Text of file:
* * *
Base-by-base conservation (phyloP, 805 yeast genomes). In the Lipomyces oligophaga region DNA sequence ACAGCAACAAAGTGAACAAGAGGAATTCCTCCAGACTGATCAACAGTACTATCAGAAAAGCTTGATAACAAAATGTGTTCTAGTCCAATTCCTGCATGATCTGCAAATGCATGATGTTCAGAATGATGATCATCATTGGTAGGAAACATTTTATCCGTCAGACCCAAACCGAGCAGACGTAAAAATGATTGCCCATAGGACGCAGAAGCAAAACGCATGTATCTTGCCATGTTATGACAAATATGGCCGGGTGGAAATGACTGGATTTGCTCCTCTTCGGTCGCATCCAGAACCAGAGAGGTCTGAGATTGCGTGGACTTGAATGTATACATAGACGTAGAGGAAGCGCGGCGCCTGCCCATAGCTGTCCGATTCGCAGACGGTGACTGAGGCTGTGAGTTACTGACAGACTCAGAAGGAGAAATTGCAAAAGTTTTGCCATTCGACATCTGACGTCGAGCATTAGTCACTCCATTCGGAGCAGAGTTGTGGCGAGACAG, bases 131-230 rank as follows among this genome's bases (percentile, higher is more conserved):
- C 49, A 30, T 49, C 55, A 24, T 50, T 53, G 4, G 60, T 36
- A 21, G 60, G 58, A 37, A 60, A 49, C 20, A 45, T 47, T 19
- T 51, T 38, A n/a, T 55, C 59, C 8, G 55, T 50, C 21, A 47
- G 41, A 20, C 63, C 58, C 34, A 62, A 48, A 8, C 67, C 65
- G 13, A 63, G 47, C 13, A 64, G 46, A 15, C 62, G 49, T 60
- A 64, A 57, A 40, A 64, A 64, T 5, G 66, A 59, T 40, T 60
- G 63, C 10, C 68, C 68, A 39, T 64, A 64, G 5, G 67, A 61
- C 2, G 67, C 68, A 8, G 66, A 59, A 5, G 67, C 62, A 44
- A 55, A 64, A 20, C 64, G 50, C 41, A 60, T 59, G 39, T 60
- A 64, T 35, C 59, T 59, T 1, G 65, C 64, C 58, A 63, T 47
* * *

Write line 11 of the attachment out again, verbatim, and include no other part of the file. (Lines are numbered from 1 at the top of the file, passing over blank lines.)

- A 64, T 35, C 59, T 59, T 1, G 65, C 64, C 58, A 63, T 47